DETROIT -- Forgoing more than $1 million, Michigan and Ohio
State on Wednesday walked away from a deal that would have renamed
their annual football game the SBC Michigan-Ohio State Classic.
SBC Communications had offered each school $260,000 for each of
the next two years. A logo for the Nov. 20 game featuring SBC's
name was to have been displayed on the scoreboard and on signs
around Ohio Stadium, but not on the field or players' uniforms.
The order of the two school names was to be switched for next
year's 102nd annual meeting in Ann Arbor.
Michigan athletic director Bill Martin said he and university
president Mary Sue Coleman decided that giving a formal title to
what has been known to generations of fans as simply "The Game"
"The money was not the issue. We didn't even talk about the
money," Martin said during a telephone interview. "It was a
matter from president Coleman's perspective and mine in the final
analysis that this was inconsistent with the values that we share
with the greater Michigan family."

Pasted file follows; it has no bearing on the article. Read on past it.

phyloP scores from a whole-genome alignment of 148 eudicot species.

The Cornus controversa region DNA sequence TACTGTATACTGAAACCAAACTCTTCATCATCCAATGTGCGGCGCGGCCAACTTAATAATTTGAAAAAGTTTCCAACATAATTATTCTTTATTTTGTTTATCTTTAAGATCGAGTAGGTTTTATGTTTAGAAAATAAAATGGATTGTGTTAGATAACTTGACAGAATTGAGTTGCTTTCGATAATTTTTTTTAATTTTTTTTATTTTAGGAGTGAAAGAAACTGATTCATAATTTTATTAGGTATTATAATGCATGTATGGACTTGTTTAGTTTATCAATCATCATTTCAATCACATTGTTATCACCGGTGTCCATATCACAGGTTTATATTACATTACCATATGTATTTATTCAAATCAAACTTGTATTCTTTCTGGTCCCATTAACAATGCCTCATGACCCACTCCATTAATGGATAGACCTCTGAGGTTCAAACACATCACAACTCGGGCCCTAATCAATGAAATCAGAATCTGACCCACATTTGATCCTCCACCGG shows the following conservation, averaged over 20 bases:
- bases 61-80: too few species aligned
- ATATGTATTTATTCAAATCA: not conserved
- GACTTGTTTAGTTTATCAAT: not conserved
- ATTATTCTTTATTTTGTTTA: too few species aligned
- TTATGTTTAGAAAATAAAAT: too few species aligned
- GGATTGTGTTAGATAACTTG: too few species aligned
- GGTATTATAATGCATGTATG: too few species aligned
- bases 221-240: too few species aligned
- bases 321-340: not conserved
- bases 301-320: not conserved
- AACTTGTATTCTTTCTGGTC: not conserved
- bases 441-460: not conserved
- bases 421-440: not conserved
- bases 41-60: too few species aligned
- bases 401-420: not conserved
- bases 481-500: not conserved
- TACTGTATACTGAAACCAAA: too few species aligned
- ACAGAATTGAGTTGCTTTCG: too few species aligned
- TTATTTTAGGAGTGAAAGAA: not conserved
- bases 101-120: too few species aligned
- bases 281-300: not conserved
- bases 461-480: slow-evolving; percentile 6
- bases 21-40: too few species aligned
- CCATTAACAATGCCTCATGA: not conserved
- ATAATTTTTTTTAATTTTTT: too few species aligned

The rejection of the SBC deal was announced in a joint statement
from Martin and Ohio State athletic director Andy Geiger.
"As we attempted to move forward, it became apparent that this
agreement could detract from the great tradition of the game
itself," Geiger said. "Given that possibility, and the
fast-approaching date of this year's game, the two universities
agreed it was in their best interest not to pursue the arrangement
at this time."
The deal would not have included advertisements on the field or
in Michigan Stadium, where there is no commercial advertising. Ohio
Stadium scoreboards have carried ads for at least 20 years.
Martin estimated that 80 percent of e-mails and phone calls from
Michigan alumni opposed the SBC deal. Another 20 percent indicated
"we understand the realities -- if you don't (sell naming rights),
what's going to happen to our ticket prices?"
San Antonio-based SBC already sponsors the annual Red River
Shootout between Oklahoma and Texas played in Dallas and the Cotton
"We appreciate our ongoing relationships with The Ohio State
University and the University of Michigan and will continue to work
with both schools in ways to benefit education and the communities
we serve," said Matt Resch, an SBC Michigan spokesman.
Buckeyes coach Jim Tressel said he understood that the SBC deal
had stirred negative emotions among fans.
"There's a lot of different ways you can look at any of the
things we do, evolving from just going out in the yard and playing
a pickup game to where we are today," Tressel said. "I'm sure
there's a lot of things you could discuss as to 'Is that the right